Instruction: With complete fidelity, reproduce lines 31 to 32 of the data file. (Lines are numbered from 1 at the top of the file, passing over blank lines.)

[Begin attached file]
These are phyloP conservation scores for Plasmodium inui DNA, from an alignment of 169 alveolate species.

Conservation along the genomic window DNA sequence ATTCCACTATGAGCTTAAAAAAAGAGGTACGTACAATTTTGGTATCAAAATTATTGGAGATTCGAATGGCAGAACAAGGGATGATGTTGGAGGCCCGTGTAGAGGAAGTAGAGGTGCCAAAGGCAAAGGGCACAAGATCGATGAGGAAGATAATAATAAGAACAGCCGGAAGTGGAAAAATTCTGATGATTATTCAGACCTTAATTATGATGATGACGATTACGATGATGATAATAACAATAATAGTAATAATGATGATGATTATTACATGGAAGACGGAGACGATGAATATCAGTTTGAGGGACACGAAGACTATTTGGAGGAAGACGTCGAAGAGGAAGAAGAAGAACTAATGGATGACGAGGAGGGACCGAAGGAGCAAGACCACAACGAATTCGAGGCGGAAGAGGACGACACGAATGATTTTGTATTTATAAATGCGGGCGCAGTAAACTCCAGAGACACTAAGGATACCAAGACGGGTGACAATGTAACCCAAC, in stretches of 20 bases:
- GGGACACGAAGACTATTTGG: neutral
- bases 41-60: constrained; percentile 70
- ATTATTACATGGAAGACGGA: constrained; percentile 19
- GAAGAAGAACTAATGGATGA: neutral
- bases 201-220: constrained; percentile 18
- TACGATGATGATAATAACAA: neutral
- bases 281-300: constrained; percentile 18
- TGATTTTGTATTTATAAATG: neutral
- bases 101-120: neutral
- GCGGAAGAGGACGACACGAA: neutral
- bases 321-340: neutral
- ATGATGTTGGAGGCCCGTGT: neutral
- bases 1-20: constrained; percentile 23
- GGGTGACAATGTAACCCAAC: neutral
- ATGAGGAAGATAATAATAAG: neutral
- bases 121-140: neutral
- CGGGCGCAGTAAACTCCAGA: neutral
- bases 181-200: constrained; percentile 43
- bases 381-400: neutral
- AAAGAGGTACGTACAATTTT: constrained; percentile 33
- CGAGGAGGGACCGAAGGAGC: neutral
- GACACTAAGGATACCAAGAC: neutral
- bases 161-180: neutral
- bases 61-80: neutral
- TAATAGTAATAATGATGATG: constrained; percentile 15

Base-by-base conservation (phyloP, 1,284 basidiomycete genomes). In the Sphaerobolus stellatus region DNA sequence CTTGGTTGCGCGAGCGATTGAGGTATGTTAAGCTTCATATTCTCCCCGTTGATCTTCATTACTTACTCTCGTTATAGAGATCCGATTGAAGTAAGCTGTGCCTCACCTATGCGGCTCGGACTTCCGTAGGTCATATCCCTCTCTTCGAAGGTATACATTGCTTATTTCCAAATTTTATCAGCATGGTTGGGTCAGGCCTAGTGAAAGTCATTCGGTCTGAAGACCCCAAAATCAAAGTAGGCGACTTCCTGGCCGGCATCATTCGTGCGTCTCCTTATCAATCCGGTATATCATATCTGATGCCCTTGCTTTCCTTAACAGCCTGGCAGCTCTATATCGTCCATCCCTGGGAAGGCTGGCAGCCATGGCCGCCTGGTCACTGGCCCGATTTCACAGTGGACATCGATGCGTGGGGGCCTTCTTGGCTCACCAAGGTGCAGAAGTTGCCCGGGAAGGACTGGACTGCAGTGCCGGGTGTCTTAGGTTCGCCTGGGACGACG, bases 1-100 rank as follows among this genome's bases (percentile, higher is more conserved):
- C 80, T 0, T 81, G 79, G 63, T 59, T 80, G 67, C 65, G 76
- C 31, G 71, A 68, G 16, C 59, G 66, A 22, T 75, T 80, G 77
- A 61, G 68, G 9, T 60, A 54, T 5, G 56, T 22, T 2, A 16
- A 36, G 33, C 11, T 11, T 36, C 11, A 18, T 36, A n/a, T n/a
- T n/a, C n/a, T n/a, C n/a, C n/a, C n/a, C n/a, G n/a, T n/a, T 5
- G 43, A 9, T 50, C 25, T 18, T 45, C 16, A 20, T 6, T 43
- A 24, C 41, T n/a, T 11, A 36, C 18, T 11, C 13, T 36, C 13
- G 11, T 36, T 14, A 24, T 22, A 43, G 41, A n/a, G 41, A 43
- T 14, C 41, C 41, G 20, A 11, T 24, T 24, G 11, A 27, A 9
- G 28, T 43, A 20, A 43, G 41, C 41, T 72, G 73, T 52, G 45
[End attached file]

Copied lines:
- A 61, G 68, G 9, T 60, A 54, T 5, G 56, T 22, T 2, A 16
- A 36, G 33, C 11, T 11, T 36, C 11, A 18, T 36, A n/a, T n/a